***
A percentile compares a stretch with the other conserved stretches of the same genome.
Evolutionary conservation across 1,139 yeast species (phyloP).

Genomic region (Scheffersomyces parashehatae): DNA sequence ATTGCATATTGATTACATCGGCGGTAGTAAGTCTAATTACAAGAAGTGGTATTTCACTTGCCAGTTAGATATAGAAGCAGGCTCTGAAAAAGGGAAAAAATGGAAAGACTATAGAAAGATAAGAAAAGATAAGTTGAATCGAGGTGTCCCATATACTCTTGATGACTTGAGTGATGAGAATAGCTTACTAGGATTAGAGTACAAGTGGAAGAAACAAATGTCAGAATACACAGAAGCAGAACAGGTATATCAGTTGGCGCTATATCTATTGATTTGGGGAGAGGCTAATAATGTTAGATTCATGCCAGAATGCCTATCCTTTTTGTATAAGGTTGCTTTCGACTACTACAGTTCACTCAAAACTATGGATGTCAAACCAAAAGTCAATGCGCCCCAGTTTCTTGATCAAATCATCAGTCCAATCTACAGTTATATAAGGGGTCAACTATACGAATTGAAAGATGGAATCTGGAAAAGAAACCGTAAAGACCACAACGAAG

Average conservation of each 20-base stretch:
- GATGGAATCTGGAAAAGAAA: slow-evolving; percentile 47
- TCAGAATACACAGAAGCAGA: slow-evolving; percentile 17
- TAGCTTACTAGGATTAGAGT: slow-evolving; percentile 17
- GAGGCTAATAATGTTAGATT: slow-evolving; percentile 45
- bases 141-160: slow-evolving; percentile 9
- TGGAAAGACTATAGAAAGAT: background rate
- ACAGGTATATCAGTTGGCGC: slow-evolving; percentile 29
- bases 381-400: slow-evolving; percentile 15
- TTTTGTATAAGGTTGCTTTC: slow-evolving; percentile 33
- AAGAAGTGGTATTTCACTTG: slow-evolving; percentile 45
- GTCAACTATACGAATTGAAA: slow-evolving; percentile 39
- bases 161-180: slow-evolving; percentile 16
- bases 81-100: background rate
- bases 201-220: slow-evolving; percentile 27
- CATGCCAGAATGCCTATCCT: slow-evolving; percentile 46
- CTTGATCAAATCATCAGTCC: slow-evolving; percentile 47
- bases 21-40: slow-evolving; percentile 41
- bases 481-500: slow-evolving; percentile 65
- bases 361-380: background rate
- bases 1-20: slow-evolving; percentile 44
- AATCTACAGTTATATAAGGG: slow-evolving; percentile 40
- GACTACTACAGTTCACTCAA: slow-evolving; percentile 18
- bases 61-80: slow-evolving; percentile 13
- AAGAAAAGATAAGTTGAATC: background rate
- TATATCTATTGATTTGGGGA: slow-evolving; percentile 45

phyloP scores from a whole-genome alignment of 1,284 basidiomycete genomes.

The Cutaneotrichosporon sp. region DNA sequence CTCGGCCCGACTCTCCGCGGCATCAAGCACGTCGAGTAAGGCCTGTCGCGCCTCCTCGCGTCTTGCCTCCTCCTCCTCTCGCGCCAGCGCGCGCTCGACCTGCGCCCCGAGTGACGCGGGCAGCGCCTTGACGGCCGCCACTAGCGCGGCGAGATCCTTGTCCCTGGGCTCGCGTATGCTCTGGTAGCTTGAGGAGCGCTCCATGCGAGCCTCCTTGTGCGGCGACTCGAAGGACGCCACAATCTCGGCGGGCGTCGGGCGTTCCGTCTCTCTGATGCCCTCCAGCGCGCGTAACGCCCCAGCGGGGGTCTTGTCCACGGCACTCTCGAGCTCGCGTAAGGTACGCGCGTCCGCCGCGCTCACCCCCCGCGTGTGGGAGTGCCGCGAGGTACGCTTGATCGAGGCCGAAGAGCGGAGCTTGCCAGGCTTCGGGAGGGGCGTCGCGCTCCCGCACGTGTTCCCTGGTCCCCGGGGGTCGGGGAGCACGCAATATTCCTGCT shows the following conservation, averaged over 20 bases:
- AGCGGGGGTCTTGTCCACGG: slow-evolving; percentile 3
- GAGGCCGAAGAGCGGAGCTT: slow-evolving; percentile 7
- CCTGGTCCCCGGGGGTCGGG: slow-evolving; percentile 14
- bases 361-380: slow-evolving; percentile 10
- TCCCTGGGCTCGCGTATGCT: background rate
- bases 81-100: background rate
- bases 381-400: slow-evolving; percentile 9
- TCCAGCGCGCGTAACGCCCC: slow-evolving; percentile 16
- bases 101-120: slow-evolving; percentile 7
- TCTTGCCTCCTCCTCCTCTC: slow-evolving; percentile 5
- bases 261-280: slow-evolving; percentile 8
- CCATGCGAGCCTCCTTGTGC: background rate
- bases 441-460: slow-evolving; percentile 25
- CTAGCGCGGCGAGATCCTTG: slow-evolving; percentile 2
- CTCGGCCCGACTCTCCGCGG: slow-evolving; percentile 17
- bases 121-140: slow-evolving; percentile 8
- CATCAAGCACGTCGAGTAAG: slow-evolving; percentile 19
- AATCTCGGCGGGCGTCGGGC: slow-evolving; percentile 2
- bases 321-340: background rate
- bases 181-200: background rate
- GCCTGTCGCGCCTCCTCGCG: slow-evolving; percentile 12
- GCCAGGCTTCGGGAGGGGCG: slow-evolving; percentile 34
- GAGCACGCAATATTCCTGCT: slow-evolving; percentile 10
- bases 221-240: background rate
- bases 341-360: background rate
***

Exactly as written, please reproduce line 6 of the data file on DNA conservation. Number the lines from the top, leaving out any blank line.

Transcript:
- TCAGAATACACAGAAGCAGA: slow-evolving; percentile 17